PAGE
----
In the mountainous region of Thessaly, Greece are the famous monasteries of Meteora, perched upon massive clifftops at a dizzying height above the neo-modern city of Kalambaka. Meteora (“suspended in the air” or “the one that doesn’t have support”) is a stunning sandstone rock formation and is home to one of the largest monastic communities in all of Greece. The largest community is Mount Athos in Northeastern Greece, the Holy Mountain where more than 2000 monks reside and where women are forbidden to enter. That’s the main reason why my bucket list item “visit the holiest place in Greece” directed me to Meteora for the first time in September 2017. I’m a woman.
My first trip to Meteora lasted less than 24 hours, which provided me with just enough time to gaze at the landscape, and develop a yearning for a return for a longer stay. During that short visit, I took a guided bus tour of the monasteries. Each monastery has its own operating hours, and some are closed to visitors altogether. The bus conveniently picked me up from my hotel in Kastraki (a name meaning “small castle”), a little village adjacent to Kalambaka at the foot of the cliffs. Our experienced tour guide led us to picturesque photo-ops near the cliffs edges and told story after story about the rich history of Meteora, and also the town of Kalambaka which was burned to the ground except for one building during WWII, explaining the uniformity of the town today.
Despite the fires below, the historic monasteries high above did not suffer the same fate. Though it’s believed that the cliffs of Meteora had been occupied by Orthodox hermits as early as the 11th century, it wasn’t until the 14th century that an organized monastic community was established. In 1344, an Orthodox monk named Saint Athanasios left Mount Athos with a handful of his devout followers in search of a place to worship in peace. Combining with others who had previously lived in the caves as hermits, the monks began their search, ultimately building their safe haven at Meteora.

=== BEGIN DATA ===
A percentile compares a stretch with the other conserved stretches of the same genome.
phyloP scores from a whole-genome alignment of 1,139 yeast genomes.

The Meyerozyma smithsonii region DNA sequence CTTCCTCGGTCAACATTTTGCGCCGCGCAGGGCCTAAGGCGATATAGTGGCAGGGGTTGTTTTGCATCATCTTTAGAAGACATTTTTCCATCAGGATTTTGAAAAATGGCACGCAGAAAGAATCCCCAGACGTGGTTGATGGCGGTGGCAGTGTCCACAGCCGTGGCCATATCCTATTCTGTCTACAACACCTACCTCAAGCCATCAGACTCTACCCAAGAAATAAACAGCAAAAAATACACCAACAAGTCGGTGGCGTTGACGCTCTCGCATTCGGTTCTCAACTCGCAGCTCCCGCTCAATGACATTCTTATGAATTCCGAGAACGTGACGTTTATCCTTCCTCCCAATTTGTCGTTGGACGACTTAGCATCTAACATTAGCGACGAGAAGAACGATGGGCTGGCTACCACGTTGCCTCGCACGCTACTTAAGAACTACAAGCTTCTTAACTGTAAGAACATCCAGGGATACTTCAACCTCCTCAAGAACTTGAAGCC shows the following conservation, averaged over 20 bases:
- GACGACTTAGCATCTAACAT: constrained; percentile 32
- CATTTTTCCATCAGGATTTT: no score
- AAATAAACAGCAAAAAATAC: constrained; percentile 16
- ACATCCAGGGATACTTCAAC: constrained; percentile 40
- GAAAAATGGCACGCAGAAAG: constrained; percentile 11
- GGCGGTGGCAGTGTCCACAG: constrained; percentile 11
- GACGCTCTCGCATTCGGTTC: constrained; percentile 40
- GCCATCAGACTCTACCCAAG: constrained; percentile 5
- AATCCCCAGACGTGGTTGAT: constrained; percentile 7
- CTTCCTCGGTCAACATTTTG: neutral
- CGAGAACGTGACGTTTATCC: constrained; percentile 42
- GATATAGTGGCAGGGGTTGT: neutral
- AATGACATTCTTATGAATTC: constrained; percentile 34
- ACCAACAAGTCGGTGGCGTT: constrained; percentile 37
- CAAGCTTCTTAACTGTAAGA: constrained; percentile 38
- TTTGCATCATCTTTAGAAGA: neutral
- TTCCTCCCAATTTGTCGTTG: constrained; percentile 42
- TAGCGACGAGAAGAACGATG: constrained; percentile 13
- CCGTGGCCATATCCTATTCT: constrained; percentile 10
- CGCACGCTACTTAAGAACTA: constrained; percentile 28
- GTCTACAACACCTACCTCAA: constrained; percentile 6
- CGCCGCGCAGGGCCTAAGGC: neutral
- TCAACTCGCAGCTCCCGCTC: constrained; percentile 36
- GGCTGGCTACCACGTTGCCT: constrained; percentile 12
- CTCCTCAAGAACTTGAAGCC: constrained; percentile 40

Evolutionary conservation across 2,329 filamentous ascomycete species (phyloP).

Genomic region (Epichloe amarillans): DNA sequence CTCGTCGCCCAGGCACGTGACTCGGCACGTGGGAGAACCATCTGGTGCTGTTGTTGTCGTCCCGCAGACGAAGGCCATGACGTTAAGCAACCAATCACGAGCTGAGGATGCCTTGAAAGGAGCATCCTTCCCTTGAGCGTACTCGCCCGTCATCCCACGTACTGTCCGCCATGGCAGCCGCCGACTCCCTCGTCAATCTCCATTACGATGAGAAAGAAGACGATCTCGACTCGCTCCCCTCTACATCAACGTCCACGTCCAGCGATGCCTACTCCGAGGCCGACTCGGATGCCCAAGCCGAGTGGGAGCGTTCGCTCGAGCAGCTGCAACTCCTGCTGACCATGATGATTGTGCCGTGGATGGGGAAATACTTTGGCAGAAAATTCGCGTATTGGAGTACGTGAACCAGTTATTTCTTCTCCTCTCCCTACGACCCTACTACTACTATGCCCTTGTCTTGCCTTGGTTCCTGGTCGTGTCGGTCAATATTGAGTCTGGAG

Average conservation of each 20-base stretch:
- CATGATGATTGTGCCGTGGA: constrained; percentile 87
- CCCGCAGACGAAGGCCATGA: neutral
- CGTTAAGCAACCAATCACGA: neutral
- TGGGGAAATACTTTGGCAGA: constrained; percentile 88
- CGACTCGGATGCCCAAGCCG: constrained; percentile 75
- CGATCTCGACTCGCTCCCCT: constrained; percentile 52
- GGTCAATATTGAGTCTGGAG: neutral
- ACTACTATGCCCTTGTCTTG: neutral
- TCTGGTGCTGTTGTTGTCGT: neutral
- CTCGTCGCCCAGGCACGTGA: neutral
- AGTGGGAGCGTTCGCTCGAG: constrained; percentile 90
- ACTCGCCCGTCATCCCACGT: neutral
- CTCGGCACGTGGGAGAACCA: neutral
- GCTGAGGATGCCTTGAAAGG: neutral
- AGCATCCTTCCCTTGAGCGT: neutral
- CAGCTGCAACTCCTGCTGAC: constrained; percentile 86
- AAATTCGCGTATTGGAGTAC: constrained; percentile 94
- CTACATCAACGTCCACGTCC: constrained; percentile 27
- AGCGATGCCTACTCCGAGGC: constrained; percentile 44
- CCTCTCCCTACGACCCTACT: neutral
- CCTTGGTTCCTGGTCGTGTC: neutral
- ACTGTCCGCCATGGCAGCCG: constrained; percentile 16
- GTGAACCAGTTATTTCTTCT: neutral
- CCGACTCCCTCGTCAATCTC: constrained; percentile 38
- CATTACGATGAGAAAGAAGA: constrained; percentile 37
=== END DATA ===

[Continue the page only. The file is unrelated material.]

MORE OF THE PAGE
Over time twenty-four monasteries were built. A system of baskets, ropes, and pulleys delivered building materials up the cliff; ceaseless prayer helped make sense of it all. The rocks and cliffs formed a natural fortress providing terrific protection against enemies, being particularly effective at keeping marauders at bay during the attacks on Greece during the Turkish occupation. Today, only six monasteries remain. The Holy Trinity, Roussaunou, St. Nikolaos Anapafsas, Varlaam, St. Stephen’s and the Great Meteoran are all still inhibited by monks and nuns.
The largest and oldest of them all the monasteries is The Great Meteoran, built on the largest of the rocks and founded by Saint Athanasios himself. One could easily spend hours touring this single monastery, marveling at everything it contains. The Great Meteoran includes three chapels and a museum, filled with religious icons and containing manuscripts on display. One of the most fascinating things to see is the Sacristy, a room where the skulls of the past monks who lived in the monastery are kept on shelves.
Before leaving the Great Meteoran, be sure to stroll through the main courtyard and note the details of all the Byzantine art and expert craftsmanship. The views are pretty nice, too! One thing is certain: My next visit to Meteora will not be a rush. There is just too much to see, too much to take in, and I plan on doing it right next time.